AWS CodeArtifact JFrog Artifactory
Self-Managed/On-Prem No Yes


CodeArtifact only offers a single geo for user hosted repositories and with lazy on-demand replication. Artifactory offers active repository mirroring through replication to support multi-geo workloads natively. Artifactory’s unique set of smart replication capabilities ensure locality in any network topology and for any development methodology. Depending on the requirements for the organization’s specific distributed pipelines and collaboration, users can choose from several alternatives including pull, push, event-based and multi-push replication.

Lastly, CodeArtifact presents major usability problems for developers in their daily work. CodeArtifact repositories are exposed through developer-unfriendly domain names, such as:​om. Artifactory, on the other hand, is exposed as There is no clear way to register a custom SSL certificate and a simple domain to avoid repeating these long 6-part (!) URLs in every CLI call!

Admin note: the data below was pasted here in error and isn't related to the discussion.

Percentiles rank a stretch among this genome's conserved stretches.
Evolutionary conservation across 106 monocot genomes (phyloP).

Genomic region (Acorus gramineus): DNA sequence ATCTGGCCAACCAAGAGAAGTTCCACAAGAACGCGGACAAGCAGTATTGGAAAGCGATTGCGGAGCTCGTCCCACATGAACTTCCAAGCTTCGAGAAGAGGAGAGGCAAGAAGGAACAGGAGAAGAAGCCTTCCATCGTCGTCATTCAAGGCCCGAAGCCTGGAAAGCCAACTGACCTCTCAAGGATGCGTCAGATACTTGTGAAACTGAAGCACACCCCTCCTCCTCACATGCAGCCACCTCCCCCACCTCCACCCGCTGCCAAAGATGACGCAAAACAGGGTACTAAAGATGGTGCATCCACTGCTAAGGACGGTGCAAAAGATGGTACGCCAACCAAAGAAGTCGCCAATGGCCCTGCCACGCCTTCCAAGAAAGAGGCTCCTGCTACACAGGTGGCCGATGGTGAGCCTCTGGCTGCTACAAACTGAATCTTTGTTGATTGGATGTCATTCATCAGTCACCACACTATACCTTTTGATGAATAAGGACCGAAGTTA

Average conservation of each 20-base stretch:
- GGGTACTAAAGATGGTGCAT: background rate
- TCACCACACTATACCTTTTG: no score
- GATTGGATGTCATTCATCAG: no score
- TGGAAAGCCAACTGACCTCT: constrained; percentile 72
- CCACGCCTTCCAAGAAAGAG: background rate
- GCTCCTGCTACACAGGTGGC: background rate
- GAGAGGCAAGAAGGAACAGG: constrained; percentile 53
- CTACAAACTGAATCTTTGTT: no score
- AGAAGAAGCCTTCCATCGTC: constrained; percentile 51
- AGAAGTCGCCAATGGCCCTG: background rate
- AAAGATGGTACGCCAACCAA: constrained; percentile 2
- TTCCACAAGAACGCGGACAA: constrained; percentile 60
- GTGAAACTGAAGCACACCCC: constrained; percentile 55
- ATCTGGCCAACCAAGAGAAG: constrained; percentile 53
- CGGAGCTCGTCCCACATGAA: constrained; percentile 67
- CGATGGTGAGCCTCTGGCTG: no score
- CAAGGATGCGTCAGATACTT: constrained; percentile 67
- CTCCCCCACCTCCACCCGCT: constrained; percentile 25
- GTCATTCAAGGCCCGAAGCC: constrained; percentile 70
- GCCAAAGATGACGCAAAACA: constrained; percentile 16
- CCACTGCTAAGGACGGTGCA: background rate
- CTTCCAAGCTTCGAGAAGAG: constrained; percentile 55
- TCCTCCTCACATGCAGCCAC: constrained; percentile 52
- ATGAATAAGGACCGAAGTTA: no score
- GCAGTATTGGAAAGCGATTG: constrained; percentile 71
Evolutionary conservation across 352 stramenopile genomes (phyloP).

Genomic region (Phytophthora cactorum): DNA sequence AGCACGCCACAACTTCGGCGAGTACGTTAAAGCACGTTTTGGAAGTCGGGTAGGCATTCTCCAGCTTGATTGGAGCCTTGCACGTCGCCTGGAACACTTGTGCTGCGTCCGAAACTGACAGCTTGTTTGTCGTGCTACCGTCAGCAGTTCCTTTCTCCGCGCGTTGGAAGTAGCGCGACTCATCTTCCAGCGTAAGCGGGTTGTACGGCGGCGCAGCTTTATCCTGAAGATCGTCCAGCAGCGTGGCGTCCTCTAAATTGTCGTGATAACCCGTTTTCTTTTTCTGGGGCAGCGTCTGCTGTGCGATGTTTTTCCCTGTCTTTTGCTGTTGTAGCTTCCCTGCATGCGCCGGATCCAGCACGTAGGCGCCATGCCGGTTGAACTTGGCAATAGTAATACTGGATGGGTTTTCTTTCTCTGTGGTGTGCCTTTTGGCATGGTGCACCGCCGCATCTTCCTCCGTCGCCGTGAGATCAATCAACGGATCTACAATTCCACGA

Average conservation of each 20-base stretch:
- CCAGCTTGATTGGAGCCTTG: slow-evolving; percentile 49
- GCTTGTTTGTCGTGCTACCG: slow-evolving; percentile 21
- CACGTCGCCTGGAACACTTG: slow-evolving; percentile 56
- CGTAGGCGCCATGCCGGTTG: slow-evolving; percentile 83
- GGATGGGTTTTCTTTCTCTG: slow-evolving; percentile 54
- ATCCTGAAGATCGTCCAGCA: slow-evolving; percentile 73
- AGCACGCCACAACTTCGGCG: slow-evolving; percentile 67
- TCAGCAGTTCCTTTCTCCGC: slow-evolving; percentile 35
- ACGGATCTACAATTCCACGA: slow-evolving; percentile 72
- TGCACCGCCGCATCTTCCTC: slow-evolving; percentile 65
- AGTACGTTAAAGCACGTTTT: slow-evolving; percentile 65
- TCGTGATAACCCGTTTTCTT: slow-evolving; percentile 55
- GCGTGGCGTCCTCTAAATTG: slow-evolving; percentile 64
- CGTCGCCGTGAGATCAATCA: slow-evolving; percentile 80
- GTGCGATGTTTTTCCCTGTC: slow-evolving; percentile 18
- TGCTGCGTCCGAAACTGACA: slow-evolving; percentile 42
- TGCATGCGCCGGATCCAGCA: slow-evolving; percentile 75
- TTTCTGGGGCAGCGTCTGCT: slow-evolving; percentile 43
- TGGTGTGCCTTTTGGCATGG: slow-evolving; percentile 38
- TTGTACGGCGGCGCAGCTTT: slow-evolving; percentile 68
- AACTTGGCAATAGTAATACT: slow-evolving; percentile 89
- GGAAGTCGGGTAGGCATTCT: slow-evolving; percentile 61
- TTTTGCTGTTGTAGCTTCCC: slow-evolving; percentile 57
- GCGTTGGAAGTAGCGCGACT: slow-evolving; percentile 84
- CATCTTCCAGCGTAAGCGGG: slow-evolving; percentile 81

Metadata and Build Info

Artifactory stores exhaustive metadata for all build artifacts. This allows for unparalleled granular visibility and traceability into the attributes of each and every artifact in your environment, throughout the entire SDLC. The fact that metadata and properties are fully searchable allows you to establish many automation flows based on metadata assignment & queries. This enables advanced functionality – such as triggering automation based on build attributes, automatic build promotion and establishing quality gates between stages, automatic drift analysis of builds for troubleshooting, advanced search based on flags, and more. For example, if there is an issue with the build, Artifactory’s “bill of materials” makes it easy to reproduce a build, and trace the cause of issues to reduce time to resolution (TTR), even if the build is already in Production.